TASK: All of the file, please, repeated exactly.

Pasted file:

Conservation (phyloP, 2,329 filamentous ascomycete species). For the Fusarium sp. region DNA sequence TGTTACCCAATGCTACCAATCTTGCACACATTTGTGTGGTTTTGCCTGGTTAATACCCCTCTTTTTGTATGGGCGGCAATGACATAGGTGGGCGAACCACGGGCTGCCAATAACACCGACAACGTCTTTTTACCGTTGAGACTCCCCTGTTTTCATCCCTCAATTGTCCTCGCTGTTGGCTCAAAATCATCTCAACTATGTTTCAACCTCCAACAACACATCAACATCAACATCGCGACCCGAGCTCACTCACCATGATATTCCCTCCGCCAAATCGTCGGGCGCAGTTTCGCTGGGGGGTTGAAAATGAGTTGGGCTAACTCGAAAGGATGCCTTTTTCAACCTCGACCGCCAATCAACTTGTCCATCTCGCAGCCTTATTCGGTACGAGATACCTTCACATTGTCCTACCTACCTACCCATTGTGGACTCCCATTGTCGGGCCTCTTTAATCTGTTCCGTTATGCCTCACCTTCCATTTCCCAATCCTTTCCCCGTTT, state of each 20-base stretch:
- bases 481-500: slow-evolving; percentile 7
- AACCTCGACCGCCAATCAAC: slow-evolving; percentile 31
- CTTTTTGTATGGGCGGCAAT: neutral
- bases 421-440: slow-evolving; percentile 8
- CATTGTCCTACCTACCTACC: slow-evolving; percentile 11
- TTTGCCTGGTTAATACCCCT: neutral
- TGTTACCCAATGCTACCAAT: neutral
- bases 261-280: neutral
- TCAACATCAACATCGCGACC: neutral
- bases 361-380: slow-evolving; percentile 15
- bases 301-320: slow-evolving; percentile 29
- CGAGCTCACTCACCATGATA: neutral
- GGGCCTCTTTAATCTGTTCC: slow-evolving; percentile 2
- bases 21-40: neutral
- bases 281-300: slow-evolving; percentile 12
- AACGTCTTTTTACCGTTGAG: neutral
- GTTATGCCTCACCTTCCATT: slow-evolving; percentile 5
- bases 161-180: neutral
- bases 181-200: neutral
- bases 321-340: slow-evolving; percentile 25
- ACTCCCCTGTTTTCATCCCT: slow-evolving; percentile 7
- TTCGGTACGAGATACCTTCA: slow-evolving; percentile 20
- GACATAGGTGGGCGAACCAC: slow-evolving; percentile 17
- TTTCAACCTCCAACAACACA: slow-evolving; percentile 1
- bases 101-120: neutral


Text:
Conservation (phyloP, 2,329 filamentous ascomycete species). For the Fusarium sp. region DNA sequence TGTTACCCAATGCTACCAATCTTGCACACATTTGTGTGGTTTTGCCTGGTTAATACCCCTCTTTTTGTATGGGCGGCAATGACATAGGTGGGCGAACCACGGGCTGCCAATAACACCGACAACGTCTTTTTACCGTTGAGACTCCCCTGTTTTCATCCCTCAATTGTCCTCGCTGTTGGCTCAAAATCATCTCAACTATGTTTCAACCTCCAACAACACATCAACATCAACATCGCGACCCGAGCTCACTCACCATGATATTCCCTCCGCCAAATCGTCGGGCGCAGTTTCGCTGGGGGGTTGAAAATGAGTTGGGCTAACTCGAAAGGATGCCTTTTTCAACCTCGACCGCCAATCAACTTGTCCATCTCGCAGCCTTATTCGGTACGAGATACCTTCACATTGTCCTACCTACCTACCCATTGTGGACTCCCATTGTCGGGCCTCTTTAATCTGTTCCGTTATGCCTCACCTTCCATTTCCCAATCCTTTCCCCGTTT, state of each 20-base stretch:
- bases 481-500: slow-evolving; percentile 7
- AACCTCGACCGCCAATCAAC: slow-evolving; percentile 31
- CTTTTTGTATGGGCGGCAAT: neutral
- bases 421-440: slow-evolving; percentile 8
- CATTGTCCTACCTACCTACC: slow-evolving; percentile 11
- TTTGCCTGGTTAATACCCCT: neutral
- TGTTACCCAATGCTACCAAT: neutral
- bases 261-280: neutral
- TCAACATCAACATCGCGACC: neutral
- bases 361-380: slow-evolving; percentile 15
- bases 301-320: slow-evolving; percentile 29
- CGAGCTCACTCACCATGATA: neutral
- GGGCCTCTTTAATCTGTTCC: slow-evolving; percentile 2
- bases 21-40: neutral
- bases 281-300: slow-evolving; percentile 12
- AACGTCTTTTTACCGTTGAG: neutral
- GTTATGCCTCACCTTCCATT: slow-evolving; percentile 5
- bases 161-180: neutral
- bases 181-200: neutral
- bases 321-340: slow-evolving; percentile 25
- ACTCCCCTGTTTTCATCCCT: slow-evolving; percentile 7
- TTCGGTACGAGATACCTTCA: slow-evolving; percentile 20
- GACATAGGTGGGCGAACCAC: slow-evolving; percentile 17
- TTTCAACCTCCAACAACACA: slow-evolving; percentile 1
- bases 101-120: neutral